Engaging with children and young people
Engaging with children and young people

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5.2 Finding alternative pathways – influencing positive choices

Police have a crucial role to play when it comes to helping children and young people find alternative pathways. That said, this can only ever be done in conjunction with a broader range of social supports and interventions.

The problem in this regard is overcoming perceptions of what works and what doesn’t and ensuring to allocate sufficient resources. Traditionally, many approaches have focused on improving academic attainment under the assumption doing so will in turn lead to better outcomes for children and young people. Other approaches have tended to emphasise the need to increase the sanctions on children and young people for breaking the law or committing crimes. Yet the evidence to support either perspective is limited.

As Heller and colleagues assert:

Traditionally, social policy interventions for chidren have tried to improve outcomes by investing (often substantial) resources in improving the academic or vocational skills of young people or changing the long-term benefits or costs associated with crime or schooling, with impacts that have typically been quite limited. By comparison, the rate of return to investing in helping youth make better judgments and decisions in high-stakes moments seems promising.

(Heller et al., 2017, p. 51)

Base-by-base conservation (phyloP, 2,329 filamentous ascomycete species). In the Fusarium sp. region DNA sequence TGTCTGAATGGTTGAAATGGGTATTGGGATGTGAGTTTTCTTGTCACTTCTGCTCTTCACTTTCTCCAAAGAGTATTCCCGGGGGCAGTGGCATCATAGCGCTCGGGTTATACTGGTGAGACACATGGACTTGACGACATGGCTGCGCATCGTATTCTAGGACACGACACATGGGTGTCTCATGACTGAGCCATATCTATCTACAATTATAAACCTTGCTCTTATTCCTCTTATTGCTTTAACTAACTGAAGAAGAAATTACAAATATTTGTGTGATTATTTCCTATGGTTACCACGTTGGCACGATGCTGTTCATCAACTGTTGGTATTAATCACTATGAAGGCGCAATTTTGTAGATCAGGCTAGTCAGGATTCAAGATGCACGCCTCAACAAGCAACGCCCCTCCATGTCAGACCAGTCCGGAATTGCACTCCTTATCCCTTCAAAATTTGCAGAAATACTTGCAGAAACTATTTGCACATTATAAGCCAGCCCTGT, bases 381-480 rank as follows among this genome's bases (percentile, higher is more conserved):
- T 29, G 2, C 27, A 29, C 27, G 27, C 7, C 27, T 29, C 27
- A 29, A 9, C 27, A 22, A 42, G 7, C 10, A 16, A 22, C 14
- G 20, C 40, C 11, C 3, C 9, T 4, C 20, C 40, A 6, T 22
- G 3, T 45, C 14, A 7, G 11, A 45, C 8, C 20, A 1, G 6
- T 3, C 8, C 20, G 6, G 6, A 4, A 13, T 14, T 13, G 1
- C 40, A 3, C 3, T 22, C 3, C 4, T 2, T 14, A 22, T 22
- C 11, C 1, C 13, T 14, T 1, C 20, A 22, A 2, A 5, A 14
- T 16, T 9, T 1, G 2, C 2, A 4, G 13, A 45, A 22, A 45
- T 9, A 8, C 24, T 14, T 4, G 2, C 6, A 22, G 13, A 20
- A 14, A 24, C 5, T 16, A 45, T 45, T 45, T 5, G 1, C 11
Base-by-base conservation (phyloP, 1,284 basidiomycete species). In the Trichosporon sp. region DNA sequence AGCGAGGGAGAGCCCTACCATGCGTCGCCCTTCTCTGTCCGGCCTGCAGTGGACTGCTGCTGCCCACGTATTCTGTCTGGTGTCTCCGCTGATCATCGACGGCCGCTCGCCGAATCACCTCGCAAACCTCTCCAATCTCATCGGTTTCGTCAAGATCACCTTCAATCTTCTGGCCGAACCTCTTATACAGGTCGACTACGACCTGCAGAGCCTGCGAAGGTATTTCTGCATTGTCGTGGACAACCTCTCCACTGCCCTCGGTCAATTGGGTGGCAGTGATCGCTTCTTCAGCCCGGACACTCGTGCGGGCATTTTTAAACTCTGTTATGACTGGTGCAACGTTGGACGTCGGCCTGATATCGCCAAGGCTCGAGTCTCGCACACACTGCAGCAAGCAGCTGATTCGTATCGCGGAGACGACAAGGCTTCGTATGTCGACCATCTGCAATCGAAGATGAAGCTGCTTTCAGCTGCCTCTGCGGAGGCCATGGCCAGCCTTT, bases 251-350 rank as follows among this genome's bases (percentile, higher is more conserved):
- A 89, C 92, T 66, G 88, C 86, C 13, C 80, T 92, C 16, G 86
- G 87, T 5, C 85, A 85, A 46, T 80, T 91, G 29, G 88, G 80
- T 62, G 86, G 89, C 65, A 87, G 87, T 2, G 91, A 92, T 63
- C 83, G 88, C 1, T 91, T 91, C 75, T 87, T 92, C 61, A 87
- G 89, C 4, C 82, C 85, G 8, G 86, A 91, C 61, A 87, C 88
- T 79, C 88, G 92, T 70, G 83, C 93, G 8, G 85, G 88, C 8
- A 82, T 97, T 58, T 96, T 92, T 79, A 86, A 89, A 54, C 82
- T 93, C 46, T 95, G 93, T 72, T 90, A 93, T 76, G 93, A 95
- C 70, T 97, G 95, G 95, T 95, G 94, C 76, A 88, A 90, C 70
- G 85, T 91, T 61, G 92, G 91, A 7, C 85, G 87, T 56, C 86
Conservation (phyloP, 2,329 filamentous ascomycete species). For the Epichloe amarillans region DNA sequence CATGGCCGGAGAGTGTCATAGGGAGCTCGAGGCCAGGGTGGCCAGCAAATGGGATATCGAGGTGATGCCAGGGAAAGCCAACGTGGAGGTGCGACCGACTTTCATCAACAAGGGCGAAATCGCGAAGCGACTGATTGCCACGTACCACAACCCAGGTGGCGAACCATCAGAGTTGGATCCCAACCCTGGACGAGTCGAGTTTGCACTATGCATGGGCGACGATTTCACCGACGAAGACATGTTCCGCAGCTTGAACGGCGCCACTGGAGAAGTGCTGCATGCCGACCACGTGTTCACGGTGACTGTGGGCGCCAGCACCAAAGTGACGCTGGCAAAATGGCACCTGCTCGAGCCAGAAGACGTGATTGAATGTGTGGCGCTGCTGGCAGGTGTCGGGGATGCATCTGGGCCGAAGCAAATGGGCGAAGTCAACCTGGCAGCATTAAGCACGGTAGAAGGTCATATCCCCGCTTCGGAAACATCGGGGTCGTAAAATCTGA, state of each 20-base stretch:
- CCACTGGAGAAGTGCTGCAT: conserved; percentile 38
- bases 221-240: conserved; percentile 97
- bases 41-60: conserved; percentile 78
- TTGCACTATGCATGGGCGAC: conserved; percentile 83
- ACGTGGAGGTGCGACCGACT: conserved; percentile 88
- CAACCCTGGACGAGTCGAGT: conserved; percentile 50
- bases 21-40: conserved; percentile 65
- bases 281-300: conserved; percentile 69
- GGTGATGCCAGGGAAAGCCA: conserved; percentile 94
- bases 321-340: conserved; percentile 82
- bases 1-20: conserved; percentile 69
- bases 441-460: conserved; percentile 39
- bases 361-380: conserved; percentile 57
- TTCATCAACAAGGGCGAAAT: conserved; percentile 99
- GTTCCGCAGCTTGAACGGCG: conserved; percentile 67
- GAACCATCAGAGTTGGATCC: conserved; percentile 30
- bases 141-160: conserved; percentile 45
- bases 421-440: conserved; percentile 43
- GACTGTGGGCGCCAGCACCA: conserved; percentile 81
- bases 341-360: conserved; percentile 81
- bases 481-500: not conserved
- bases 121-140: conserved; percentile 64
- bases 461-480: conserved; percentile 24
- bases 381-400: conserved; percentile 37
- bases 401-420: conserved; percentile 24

Two programmes which focus on helping you make better judgements and decisions are Becoming a Man (BAM) and Working on Womanhood (WOW), both developed by the Chicago-based Youth Guidance.

Both programmes work on the basis of engaging youth through structured mentoring programmes involving role play and group exercises. A key focus is on enhancing impulse control, emotional self-regulation and personal responsibility. Although the exact mechanism is unclear, research undertaken by the University of Chicago has found significant positive outcomes of the BAM programme:

participation in the program reduced total arrests during the intervention period by 28–35%, reduced violent-crime arrests by 45–50%, improved school engagement, and in the first study where we have follow-up data, increased graduation rates by 12–19%. The third RCT tested a program with partially overlapping components carried out in the Cook County Juvenile Temporary Detention Center (JTDC), which reduced readmission rates to the facility by 21%. These large behavioural responses combined with modest program costs imply benefit-cost ratios for these interventions from 5-to-1 up to 30-to-1 or more.

(Heller et al., 2017, p. 2)

While the BAM and WOW programmes might focus on a particular segment of the youth population, more general interventions such as the Lifestyle programme run by Humberside Police for over 30 years can also have significant benefits for children, young people and police engagement.

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